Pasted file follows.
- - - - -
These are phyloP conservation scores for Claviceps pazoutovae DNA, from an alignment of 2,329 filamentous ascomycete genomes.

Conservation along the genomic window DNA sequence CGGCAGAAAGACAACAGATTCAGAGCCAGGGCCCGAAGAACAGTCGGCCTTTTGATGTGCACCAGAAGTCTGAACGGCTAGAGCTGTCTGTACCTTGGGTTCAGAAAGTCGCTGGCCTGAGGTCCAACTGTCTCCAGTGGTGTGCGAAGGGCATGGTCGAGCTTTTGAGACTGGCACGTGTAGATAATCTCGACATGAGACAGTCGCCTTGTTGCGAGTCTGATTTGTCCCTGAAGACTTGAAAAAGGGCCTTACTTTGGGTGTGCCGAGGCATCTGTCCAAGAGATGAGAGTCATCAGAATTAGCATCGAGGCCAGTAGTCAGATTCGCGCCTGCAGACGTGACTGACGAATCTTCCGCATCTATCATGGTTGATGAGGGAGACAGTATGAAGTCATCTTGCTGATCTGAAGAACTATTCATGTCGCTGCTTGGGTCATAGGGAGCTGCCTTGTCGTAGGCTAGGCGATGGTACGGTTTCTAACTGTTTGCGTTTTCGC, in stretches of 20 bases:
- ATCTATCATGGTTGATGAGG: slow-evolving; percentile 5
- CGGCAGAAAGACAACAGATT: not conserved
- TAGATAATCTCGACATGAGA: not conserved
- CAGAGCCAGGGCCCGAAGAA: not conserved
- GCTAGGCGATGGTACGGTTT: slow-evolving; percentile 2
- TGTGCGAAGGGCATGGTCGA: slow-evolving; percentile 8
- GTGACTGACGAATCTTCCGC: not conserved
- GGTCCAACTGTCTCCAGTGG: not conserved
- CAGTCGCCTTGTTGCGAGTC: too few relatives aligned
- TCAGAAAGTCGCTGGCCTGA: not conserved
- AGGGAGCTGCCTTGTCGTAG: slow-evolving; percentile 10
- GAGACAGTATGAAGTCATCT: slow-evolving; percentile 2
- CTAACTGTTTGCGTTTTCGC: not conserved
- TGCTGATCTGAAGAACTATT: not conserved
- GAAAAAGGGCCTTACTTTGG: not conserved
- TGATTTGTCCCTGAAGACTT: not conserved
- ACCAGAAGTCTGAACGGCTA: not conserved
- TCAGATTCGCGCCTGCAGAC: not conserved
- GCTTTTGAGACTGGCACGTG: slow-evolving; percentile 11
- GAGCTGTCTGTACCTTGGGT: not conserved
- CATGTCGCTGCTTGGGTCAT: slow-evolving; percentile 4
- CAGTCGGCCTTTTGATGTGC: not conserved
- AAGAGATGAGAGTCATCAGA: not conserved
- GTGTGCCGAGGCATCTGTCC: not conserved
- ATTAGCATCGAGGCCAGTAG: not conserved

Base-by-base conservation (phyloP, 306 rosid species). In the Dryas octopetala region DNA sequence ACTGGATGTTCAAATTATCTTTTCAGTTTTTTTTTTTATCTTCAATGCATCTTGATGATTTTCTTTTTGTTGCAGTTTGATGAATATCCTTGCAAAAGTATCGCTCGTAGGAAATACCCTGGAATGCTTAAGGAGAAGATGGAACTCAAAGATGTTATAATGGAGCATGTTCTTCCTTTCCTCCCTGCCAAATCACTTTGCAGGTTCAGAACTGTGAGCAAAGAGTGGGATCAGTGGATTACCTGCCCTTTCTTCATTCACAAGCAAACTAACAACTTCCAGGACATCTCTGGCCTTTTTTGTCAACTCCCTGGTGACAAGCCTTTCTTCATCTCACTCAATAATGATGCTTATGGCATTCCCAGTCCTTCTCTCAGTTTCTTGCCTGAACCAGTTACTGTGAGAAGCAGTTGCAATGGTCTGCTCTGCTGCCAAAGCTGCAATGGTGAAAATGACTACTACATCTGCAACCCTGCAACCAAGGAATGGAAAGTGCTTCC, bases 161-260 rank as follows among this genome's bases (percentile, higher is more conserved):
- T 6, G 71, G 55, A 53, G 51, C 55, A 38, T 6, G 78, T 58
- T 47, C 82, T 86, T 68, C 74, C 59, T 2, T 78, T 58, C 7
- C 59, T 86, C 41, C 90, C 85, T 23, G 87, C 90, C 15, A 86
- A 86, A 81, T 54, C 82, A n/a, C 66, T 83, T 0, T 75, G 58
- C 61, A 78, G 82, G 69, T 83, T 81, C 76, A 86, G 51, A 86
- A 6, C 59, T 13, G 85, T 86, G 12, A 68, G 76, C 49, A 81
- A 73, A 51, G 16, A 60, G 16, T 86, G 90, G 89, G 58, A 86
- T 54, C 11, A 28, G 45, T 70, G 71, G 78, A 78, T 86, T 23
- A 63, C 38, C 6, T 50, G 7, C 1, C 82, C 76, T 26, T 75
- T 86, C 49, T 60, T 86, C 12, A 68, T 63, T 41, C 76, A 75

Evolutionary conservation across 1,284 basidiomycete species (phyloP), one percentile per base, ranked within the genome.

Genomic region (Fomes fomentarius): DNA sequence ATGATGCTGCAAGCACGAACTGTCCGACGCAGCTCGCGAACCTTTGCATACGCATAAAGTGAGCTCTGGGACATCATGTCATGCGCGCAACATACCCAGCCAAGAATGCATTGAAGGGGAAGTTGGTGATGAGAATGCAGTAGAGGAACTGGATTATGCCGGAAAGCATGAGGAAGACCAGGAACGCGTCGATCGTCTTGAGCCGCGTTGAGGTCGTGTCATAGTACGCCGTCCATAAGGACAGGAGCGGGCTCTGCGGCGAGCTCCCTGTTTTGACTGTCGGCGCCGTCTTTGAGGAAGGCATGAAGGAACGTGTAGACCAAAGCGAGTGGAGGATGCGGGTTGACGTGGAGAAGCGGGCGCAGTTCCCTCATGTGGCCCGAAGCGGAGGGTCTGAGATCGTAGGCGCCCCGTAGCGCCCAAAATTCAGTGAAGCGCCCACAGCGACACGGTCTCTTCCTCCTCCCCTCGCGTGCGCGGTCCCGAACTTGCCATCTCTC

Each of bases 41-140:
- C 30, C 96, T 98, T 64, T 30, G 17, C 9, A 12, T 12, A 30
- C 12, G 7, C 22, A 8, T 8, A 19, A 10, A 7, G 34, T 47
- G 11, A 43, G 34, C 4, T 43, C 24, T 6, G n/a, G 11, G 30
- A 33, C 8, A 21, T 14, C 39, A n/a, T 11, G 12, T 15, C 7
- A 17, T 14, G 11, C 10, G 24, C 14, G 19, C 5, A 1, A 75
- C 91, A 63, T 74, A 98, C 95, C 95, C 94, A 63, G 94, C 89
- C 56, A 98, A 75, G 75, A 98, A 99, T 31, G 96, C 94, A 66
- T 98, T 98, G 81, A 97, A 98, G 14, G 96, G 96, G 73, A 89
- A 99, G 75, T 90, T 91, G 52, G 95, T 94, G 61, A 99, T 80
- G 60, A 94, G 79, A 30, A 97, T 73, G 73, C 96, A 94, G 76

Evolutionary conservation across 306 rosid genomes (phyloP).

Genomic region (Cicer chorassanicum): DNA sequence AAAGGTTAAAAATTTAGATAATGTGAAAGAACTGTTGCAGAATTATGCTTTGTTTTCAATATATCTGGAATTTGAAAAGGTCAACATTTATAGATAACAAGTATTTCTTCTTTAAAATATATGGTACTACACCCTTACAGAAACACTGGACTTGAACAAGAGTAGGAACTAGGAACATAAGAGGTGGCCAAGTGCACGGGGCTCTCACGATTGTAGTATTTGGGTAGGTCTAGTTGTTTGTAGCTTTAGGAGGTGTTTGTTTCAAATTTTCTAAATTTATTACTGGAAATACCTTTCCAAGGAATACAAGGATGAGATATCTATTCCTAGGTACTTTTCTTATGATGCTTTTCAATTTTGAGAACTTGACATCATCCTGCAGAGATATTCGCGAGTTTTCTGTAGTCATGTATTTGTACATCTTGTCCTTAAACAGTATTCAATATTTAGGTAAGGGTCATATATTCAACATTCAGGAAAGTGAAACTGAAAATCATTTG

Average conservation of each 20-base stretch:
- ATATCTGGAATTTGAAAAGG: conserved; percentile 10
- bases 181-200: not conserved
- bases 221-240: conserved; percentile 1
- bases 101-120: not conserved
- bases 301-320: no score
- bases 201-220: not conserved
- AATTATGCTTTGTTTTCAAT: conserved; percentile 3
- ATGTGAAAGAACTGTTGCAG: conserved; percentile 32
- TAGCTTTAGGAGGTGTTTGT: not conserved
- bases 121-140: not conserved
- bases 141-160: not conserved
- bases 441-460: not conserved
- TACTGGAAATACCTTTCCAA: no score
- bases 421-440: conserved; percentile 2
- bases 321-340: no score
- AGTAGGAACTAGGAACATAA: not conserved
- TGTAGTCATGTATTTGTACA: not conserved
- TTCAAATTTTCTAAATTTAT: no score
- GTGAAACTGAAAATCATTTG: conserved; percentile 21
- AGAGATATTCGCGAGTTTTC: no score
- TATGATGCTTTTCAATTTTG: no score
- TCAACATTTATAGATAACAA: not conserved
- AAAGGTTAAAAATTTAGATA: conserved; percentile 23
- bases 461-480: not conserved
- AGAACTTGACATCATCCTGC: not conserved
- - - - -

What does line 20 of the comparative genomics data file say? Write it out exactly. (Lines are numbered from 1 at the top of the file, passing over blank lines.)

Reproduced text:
- TCAGATTCGCGCCTGCAGAC: not conserved